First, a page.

A big theme at this year's Consumer Electronics Show (CES) has been the connected home. There are televisions connected to the Cloud; refrigerators connected to the Internet; heating, lighting and security systems connected to sensors and monitors. And IBM wants all of those devices to be connected to its Cloud.
CES-2013 - News, Features, and Slideshows
ZTE and Huawei took home most of the device-related headlines from this year's International CES in Las Vegas, which didn't exactly provide an earthshaking amount of Android news for a show of its size. Nevertheless, the companies both demonstrated strong new offerings, and other players, including Samsung and Sony, made their own hardware-related waves.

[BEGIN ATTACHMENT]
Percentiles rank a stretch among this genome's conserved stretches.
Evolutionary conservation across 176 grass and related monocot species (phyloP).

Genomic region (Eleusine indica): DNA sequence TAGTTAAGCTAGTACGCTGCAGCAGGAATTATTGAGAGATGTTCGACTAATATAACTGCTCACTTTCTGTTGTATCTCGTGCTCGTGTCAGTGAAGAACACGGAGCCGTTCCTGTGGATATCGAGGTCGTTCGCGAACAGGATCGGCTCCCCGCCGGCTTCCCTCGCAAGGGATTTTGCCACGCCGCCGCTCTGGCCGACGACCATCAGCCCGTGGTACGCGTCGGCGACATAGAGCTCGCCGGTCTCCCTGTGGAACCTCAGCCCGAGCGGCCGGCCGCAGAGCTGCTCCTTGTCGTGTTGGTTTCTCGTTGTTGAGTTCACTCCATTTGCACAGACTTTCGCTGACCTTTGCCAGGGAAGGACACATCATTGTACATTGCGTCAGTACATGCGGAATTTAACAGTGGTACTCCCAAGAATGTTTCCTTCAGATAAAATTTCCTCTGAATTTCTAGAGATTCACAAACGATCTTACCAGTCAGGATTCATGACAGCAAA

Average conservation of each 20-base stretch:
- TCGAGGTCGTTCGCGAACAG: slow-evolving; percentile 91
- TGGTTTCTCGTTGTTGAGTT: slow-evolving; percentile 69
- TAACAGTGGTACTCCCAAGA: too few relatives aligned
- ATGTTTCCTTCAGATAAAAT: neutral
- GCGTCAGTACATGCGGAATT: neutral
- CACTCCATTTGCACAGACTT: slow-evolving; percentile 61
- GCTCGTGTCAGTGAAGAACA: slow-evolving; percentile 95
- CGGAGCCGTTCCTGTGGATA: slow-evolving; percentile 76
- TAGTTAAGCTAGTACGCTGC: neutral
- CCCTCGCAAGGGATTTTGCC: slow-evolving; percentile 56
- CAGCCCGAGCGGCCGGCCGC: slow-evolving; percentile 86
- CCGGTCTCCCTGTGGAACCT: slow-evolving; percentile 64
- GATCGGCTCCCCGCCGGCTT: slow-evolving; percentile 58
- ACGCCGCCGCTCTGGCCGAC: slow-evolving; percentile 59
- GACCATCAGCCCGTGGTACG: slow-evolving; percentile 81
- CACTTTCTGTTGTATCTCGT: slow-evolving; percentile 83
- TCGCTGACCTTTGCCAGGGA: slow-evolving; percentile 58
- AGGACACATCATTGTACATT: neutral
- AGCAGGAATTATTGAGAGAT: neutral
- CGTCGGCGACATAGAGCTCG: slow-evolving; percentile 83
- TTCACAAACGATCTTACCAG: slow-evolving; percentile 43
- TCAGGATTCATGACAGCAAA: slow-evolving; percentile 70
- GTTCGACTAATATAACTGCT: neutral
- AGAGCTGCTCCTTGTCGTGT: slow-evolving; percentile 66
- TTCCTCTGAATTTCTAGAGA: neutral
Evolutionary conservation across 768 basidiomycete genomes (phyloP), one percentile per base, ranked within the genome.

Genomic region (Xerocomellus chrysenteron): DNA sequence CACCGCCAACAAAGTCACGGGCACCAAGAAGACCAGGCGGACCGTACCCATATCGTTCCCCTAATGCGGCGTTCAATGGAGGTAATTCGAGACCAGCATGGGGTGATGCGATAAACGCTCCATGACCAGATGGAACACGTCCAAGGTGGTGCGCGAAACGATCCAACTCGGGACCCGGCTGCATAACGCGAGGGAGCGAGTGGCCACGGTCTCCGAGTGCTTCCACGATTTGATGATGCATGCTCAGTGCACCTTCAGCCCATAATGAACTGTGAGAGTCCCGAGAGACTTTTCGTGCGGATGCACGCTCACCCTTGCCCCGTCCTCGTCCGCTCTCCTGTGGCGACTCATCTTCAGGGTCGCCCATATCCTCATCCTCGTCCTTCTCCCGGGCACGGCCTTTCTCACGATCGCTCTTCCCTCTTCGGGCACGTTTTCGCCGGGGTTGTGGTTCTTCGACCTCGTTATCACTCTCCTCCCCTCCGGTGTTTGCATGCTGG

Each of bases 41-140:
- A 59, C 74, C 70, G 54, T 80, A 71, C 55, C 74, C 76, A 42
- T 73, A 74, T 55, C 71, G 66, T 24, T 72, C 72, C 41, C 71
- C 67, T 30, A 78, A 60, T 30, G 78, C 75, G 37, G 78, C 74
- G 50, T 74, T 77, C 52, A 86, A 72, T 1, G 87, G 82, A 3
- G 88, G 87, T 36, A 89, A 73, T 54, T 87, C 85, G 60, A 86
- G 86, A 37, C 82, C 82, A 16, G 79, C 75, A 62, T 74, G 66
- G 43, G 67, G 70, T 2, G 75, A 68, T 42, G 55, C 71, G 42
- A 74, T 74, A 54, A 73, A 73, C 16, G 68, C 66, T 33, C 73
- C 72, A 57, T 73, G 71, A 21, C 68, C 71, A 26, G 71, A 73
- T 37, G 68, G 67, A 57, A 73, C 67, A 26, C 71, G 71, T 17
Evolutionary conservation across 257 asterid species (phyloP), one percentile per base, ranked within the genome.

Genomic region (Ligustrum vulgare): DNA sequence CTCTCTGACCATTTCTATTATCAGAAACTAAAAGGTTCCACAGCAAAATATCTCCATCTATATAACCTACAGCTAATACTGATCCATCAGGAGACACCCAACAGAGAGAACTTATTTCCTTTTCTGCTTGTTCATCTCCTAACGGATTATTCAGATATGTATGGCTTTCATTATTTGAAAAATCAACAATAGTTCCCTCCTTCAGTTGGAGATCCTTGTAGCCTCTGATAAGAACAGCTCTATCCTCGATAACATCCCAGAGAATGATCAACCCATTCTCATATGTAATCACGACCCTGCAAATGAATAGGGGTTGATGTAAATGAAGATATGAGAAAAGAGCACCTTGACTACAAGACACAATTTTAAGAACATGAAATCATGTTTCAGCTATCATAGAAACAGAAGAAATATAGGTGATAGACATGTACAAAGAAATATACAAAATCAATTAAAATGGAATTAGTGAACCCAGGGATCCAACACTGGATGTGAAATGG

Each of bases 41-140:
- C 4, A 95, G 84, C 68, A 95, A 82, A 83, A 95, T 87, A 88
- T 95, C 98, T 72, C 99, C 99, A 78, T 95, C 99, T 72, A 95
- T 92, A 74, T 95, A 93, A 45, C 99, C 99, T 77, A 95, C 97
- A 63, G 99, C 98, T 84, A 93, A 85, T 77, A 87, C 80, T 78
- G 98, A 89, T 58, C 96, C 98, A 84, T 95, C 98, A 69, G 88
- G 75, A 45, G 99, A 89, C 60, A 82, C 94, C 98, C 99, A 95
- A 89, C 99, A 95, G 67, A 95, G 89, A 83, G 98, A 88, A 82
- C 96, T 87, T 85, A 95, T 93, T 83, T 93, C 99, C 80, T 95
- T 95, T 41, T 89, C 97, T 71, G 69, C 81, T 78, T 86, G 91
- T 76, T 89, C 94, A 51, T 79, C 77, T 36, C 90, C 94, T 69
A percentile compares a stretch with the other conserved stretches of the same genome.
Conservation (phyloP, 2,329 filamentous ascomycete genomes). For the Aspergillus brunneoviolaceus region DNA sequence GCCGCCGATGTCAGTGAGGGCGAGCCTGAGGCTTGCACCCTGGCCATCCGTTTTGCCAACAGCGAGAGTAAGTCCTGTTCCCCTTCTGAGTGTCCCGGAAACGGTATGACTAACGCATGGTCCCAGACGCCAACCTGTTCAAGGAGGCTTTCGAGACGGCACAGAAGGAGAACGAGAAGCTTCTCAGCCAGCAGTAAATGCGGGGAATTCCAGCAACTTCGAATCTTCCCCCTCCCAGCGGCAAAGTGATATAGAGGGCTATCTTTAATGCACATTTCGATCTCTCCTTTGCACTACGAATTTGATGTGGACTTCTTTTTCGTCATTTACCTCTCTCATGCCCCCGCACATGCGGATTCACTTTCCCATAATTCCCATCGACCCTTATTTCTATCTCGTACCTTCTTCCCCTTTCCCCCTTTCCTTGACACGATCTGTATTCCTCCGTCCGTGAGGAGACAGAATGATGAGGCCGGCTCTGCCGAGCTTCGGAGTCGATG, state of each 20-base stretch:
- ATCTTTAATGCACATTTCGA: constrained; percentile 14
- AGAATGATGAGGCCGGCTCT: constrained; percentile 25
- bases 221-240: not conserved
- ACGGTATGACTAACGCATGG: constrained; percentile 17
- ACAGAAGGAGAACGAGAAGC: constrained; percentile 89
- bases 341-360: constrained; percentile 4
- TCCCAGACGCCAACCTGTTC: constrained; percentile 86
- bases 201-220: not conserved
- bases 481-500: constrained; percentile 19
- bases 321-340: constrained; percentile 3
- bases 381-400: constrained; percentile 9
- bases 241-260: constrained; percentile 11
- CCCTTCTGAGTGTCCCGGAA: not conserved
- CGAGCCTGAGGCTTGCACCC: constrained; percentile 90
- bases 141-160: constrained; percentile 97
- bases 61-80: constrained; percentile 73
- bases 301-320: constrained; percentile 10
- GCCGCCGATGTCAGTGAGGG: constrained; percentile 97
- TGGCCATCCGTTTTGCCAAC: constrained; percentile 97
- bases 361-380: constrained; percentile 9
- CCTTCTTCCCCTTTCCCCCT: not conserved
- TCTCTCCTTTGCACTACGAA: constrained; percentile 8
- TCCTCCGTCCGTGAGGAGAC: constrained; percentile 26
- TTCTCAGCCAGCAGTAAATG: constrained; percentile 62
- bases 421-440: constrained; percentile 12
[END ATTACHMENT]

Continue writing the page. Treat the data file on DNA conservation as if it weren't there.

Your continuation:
As old CES hands like our own Keith Shaw advised, Tuesday was orders of magnitude more busy than Monday. Now the show had a crush of people to go with its gargantuan physical scale. All the booths were put together and running, everyone's gear was on display - the effect was overwhelming.
CES is one of the few big techie events that I was at least moderately familiar with before I started working here at Network World, less than a year ago. I always thought of it as the nerd playground to end all nerd playgrounds, with years-from-release technology available to the eager gadgeteer.
Ultrabooks made a big splash at last year's CES, but sales over the course of 2012 were disappointing. Intel yesterday made a determined bid to change all that.
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